Tuesday, August 26, 2008

Today I had my annual check-up with the doctor, which was so much fun. Note to self: Don't let your iron levels get that low ever again. I have known for a while that my iron levels were on the low side, nothing scary but low enough that I cannot give blood. Low iron levels have been seen in many marathon runners which is what I attributed mine to as well since I do have a high weekly mileage, an average of 35 mpw. I attempted to combat this problem by changing my diet and eating more iron-fortified foods such as cereals and more red meat. Apparently that was not enough, my iron level has drop again so I must now begin taking a supplement twice a day along with my multi-vitamin.

Anemia- Iron deficiency

Anemia is a condition where red blood cells are not providing adequate oxygen to body tissues. Iron deficiency anemia is a decrease in the number of red cells in the blood caused by too little iron. Iron is an essential component of hemoglobin, the oxygen-carrying pigment in the blood. Without it, the blood cannot carry oxygen effectively -- and oxygen is needed for the normal functioning of every cell in the body. Approximately 20% of women, 50% of pregnant women, and 3% of men are iron deficient.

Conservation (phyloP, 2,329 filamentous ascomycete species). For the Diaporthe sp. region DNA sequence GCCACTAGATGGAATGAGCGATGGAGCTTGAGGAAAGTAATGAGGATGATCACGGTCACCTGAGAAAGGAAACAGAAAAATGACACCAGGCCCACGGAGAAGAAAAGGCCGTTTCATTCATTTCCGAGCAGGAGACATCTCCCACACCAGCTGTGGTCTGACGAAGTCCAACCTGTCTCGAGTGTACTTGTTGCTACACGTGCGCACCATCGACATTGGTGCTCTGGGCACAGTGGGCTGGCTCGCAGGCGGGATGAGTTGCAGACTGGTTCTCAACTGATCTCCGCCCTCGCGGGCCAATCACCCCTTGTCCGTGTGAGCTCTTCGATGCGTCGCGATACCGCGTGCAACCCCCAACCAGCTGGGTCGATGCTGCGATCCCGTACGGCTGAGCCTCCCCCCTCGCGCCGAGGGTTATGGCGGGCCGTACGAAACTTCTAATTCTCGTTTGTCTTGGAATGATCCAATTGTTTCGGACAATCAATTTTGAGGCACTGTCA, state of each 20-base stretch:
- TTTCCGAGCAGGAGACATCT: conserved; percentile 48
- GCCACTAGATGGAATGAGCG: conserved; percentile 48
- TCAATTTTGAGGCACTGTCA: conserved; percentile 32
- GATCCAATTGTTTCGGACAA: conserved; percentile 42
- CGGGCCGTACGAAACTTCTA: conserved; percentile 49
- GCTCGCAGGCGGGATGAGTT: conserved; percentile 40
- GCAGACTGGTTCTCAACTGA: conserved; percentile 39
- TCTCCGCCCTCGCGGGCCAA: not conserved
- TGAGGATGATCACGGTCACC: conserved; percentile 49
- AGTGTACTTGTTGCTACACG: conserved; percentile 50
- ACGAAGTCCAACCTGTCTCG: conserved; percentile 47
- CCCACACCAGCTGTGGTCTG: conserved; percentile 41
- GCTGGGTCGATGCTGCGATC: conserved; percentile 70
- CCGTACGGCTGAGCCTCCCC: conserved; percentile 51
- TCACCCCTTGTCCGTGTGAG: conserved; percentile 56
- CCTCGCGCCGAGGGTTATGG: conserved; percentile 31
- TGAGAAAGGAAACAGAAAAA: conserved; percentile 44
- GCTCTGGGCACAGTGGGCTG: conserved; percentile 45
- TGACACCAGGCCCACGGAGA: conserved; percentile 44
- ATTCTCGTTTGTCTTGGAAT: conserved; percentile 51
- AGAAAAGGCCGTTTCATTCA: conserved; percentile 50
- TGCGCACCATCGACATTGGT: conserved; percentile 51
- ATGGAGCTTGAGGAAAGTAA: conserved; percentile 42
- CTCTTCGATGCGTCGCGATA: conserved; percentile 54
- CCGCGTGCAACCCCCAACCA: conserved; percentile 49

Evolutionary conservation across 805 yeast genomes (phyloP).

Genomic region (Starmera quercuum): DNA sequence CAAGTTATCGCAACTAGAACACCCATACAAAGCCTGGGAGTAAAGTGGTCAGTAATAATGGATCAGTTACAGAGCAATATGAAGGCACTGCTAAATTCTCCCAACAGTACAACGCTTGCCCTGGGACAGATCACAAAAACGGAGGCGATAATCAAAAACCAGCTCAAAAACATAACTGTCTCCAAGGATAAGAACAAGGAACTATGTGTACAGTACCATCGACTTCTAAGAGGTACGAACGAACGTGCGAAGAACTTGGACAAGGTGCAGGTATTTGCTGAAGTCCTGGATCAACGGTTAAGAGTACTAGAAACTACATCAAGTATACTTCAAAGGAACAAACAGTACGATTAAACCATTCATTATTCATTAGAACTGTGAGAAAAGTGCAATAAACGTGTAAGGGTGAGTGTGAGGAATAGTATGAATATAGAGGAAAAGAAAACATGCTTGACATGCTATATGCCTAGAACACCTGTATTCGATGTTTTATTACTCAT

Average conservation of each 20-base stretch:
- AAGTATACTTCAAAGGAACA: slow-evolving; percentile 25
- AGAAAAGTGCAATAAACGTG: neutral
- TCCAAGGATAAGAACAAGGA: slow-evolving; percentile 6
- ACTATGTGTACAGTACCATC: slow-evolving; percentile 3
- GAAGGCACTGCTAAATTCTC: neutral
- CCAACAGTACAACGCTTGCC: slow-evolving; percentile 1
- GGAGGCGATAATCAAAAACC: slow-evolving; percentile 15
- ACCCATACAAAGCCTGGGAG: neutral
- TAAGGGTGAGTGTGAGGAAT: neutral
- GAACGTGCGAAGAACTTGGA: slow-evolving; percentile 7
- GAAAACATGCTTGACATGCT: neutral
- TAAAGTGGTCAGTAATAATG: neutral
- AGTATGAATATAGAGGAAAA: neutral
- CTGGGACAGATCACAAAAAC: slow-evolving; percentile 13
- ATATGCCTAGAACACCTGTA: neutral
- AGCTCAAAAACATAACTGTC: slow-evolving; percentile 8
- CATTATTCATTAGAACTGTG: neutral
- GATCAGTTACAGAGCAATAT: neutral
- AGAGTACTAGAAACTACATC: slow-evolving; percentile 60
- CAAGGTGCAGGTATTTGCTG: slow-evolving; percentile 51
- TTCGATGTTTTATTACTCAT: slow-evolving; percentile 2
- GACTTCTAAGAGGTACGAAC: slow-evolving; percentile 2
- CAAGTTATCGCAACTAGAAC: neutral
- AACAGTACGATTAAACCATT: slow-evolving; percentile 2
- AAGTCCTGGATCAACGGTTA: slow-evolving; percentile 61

High-risk groups include:
Women of child-bearing age who have blood loss through menstruation
Pregnant or lactating women who have an increased requirement for iron
Infants, children, and adolescents in rapid growth phases
People with a poor dietary intake of iron

Pale skin color
Shortness of breath
Sore tongue
Brittle nails
Unusual food cravings (called
Decreased appetite (especially in children)
Headache - frontal
Blue tinge to sclerae (whites of eyes)

Oral iron supplements are available (ferrous sulfate). The best absorption of iron is on an empty stomach, but many people are unable to tolerate this and may need to take it with food. Milk and antacids may interfere with absorption of iron and should not be taken at the same time as iron supplements. Vitamin C can increase absorption and is essential in the production of hemoglobin.
Iron-rich foods include raisins, meats (liver is the highest source), fish, poultry, eggs (yolk), legumes (peas and beans), and whole grain bread.

Information is courtesy of Medline Plus, a service of the National Institute of Health

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